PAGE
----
York woman patents gorgeous cherry tree
Spring view of Smith tree
Lucy Neville Mitchell was born in 1872 at Charleston, S.C. In 1902 she married Stephen Fahs Smith, an executive in the S. Morgan Smith Company founded by his father.
Mrs. Smith was very interested in genealogy, tracing descent from British royalty. The Smith estate in York was named Eltham after her ancestral home. She had a memorial tablet installed in Salisbury Cathedral in 1960 for her ancestor, Bishop Gilbert Burnet, who had been bishop there from 1689-1715. George Washington was also a relative.
But Mrs. Smith had another interest, one that, I believe, lives on today.
When searching some patents with local connections, I came across a patent for an ornamental cherry tree granted to Neville Mitchell Smith on June 23, 1936. She based the patent application on differences from other varieties of similar cherries. Her tree had very long drooping branches, more abundant leaves and was more prolific in flowering than the ordinary type.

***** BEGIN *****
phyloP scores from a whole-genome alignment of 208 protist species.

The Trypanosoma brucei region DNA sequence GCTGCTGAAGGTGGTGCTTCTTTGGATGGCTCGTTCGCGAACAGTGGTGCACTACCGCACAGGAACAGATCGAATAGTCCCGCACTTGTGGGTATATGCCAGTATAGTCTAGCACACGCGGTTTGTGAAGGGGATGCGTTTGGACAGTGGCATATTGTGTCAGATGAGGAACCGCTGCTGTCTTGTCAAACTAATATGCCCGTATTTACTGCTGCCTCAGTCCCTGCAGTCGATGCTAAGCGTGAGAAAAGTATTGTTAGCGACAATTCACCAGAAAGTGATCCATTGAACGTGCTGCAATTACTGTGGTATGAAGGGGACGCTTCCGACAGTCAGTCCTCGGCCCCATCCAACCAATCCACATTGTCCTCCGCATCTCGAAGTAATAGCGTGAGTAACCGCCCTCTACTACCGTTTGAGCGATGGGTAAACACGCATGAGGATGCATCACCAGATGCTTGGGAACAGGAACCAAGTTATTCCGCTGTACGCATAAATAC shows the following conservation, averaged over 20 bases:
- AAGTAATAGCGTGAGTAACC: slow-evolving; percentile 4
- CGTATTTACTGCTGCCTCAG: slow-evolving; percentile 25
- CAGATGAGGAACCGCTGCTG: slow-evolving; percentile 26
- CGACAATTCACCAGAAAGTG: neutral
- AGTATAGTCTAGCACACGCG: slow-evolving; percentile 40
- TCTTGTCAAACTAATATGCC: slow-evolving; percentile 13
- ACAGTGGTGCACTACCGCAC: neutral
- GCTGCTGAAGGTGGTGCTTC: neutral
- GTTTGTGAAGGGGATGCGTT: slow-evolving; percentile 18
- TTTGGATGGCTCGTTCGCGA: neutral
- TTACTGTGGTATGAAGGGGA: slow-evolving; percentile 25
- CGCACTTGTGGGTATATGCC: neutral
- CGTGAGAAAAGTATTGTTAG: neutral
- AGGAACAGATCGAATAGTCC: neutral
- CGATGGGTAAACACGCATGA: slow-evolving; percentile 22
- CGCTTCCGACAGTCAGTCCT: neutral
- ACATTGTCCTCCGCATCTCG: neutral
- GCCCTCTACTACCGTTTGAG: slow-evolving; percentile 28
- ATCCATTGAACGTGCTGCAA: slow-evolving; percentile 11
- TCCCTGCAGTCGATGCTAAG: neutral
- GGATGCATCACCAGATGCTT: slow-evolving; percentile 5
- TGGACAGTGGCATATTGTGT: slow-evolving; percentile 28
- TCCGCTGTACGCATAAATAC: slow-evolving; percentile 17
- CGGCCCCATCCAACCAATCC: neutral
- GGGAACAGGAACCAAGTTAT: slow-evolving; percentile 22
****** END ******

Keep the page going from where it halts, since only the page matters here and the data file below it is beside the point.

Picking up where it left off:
Fall view of the cherry tree
Click here to see the original patent application on Goggle patents along with the photo of the tree included in her application. She describes the tree at that time as being about 10 feet tall and ten feet across.
The Smiths’ former home was on Historic York, Inc.’s Dempwolf-related architectural tour last fall. The owner was kind enough to allow me to take photos of a huge ornamental cherry tree that I think is N.M. Smith’s tree. I recently stopped back to take more photos of the tree in bloom. It has multiplied its height and width several times over and was covered with spectacular blooms. I think Mrs. Smith would be pleased.
Click the links below for more York County developed fruit:
York Imperial apple.
York Imperial cherry.
Hersh’s Seedling apple